OfNgr dChlre r 'm 1419
MI TILLINGHAST POLK
AN ANALYSIS OF THE LITERATURE ON THE EDUCATION
OF NEGRO GIFTED CHILDREN FROM 1940-1950
THE GRADUATE COMMITTEE OF
THE FLORIDA AGRICULTURAL AND MECHANICAL COLLEGE
IN PARTIAL FULFILLMENT
OF THE REQUIREMENTS FOR THE DEGREE
MASTER OF SCIENCE IN EDUCATION
MARION TILLINGHAST POLK
AN ANALYSIS OF THE LITERATURE ON THE EDUCATION
OF NEGRO GIFTED CHILDREN FROM 1940-1950
THE FACULTY AND GRADUATE COMMITTEE OF FLORIDA
AGRICULTURAL AND MECHANICAL COLLEGE
IN PARTIAL FULFILLMENT
OF THE REQUIREMENTS FOR THE DEGREE
MASTER OF SCIENCE IN EDUCATION
MARION TILLINGHAST POLK
f r %IC~
ss~.j r vu do~i~
The writer wishes to express her sincere appreciation
to Dean T. W. McKinny, who served as chairman, for his
untiring efforts in the development of this thesis. Also,
sincere gratitude is extended to Mr. L. H. 0. Spearman who
suggested exploration of this topic and Mr. S. R. Edmonds
who also served as a member of the committee, for their
critical suggestions and help.
Credit and thanks are extended to my sister, Mrs.
Viola T. Hill and the Reverend N. G. Staggers for their
kind words of encouragement in the preparation of this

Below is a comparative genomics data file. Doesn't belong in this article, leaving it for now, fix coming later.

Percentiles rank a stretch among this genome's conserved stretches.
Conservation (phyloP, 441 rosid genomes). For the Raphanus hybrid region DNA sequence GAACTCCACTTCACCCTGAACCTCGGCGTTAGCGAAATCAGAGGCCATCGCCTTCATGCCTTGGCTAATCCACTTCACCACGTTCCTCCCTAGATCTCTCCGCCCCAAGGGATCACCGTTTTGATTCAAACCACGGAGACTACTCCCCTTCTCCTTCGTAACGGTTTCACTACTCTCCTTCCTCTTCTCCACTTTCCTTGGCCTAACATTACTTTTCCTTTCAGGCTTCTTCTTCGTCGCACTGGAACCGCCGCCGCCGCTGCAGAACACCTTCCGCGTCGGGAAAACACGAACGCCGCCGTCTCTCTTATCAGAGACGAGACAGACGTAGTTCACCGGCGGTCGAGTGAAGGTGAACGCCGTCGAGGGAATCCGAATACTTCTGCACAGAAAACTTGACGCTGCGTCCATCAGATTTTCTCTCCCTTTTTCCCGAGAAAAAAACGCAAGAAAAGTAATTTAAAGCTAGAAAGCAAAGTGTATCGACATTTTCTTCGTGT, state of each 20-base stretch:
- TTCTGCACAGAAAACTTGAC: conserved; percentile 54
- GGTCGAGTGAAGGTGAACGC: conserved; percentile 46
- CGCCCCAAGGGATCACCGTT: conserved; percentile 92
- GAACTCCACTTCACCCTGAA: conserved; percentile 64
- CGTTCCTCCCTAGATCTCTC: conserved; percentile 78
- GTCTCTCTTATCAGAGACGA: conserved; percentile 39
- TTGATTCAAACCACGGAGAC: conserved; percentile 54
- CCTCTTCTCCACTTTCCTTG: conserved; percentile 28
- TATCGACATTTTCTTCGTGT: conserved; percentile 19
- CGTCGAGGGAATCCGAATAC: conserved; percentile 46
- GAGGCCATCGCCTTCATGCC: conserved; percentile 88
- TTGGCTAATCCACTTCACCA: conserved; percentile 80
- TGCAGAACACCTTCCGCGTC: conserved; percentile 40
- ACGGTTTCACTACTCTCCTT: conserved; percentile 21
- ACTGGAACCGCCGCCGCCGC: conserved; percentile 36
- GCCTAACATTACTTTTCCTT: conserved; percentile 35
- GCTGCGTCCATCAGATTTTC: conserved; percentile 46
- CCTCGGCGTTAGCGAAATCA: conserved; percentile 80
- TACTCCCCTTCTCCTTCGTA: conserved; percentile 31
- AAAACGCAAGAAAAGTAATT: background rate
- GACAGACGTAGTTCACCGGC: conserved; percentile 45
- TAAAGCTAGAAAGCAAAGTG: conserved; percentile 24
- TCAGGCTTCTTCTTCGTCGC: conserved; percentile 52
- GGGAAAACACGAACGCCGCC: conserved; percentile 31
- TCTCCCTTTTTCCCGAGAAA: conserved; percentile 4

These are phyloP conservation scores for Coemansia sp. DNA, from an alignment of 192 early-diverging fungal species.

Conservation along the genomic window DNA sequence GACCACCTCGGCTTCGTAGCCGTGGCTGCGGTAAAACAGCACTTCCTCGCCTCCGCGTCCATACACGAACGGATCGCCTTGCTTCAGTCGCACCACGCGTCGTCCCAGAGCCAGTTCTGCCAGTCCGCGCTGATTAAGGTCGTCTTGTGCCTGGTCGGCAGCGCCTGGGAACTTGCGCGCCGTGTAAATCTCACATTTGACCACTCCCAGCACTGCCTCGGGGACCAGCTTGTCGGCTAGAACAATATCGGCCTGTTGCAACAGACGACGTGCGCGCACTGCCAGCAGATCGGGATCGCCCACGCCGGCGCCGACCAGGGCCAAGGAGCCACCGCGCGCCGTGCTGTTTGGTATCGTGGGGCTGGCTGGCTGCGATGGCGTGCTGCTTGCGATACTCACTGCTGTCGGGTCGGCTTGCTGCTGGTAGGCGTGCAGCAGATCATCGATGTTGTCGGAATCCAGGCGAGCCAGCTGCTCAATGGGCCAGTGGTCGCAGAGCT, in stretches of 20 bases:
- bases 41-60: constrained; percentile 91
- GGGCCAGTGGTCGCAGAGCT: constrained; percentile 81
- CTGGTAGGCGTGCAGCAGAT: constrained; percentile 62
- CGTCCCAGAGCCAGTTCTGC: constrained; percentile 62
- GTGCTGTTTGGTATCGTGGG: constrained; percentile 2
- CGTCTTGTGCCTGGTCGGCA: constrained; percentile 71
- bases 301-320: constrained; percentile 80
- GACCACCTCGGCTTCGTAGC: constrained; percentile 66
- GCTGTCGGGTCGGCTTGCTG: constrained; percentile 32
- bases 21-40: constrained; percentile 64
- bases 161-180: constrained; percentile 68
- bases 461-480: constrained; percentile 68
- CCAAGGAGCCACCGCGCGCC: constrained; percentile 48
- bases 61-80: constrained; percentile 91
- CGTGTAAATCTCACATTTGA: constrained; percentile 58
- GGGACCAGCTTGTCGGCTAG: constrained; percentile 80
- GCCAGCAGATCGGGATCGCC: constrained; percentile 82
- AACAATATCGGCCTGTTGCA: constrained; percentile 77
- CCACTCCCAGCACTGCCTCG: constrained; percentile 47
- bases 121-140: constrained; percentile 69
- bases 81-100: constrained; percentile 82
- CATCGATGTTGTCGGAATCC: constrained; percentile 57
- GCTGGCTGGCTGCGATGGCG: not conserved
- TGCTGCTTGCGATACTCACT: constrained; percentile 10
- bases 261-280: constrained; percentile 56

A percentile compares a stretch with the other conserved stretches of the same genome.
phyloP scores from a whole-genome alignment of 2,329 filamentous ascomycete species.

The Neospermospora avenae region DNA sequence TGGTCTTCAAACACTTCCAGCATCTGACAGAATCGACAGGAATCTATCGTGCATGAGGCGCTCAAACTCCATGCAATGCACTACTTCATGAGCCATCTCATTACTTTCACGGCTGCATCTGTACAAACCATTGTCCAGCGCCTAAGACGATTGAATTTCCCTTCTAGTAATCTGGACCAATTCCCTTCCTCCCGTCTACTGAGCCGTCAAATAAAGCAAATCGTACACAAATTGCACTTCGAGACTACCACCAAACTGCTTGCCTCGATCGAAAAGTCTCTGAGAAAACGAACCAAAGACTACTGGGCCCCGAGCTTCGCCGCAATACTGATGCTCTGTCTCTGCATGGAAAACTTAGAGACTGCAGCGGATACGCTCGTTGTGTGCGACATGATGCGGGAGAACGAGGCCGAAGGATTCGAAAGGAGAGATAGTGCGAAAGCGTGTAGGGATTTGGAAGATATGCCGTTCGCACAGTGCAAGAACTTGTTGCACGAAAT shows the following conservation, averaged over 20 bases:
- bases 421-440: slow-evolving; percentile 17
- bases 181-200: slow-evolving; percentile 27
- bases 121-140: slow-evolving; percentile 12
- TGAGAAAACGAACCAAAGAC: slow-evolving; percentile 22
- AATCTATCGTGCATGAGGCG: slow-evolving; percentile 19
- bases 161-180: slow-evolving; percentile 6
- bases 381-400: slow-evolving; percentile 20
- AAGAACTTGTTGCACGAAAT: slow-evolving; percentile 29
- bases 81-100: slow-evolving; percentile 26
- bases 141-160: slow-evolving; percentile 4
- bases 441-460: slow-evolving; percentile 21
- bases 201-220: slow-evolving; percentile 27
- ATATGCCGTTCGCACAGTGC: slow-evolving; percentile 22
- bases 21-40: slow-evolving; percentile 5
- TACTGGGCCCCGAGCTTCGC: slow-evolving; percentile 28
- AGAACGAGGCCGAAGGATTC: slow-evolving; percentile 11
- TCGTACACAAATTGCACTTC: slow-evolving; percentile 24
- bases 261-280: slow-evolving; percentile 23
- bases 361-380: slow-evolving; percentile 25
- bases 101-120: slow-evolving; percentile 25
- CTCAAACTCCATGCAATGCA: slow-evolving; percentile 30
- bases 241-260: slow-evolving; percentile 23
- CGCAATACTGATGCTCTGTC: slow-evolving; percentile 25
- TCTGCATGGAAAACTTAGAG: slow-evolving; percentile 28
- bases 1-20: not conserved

A note of appreciation is also extended to Mrs.
Valeria B. Spearman for having typed this paper.
TABLE OF CONTENTS
I. THE PROBLEM AND DEFINITIONS OF TERMS USED .......... 1
Introduction ........................ ...........* 1
The Problem ......... .............. ......... ..... 2
Importance of the study ........................ 3
Delimitations .................................. 9
Definition of terms used ......................... 9
Organization of remainder of the thesis .......... 11
II. REVIEW OF THE LITERATURE ........................... 12
Identification ................................... 12
Characteristics .............. ................ .... 19
Special school and curriculum programs ........... 23
III. THE METHOD OF STUDY AND ANALYSIS OF DATA ........... 31
The method of study ............................. 31
The analysis of data ............................ 32
IV. SUMMARY, CONCLUSIONS AND RECOMMENDATIONS ........... 54
Summary ....... ................. ...... ..... ... 54
Conclusions ......... ... ... .. ... ......... ... 56
Recommendations .................................. 58
BIBLIOGRAPHY .................. ..... ...... ....... .. 60
THE PROBLEM AND DEFINITIONS OF TERMS USED
A political philosophy which maintained that "all men
are created equal" gained widespread acceptance in 18th and
19th century America. Democratic education was founded on
this ideal. This doctrine of equality of opportunity has
often been construed to mean identical opportunity. There
are certainly a number of distinctive features about this
point of view. As John Dewey says: "If a democracy has a
moral and ideal meaning it is that a social return be
demanded from all and that opportunity for development of
distinctive capacities be afforded all."
Terman and others in stating the case for gifted
children say: there is nothing undemocratic in utilizing
all social resources for the betterment of society. No
people can afford to disregard the differences in human
materials. Special education aims to prepare the child of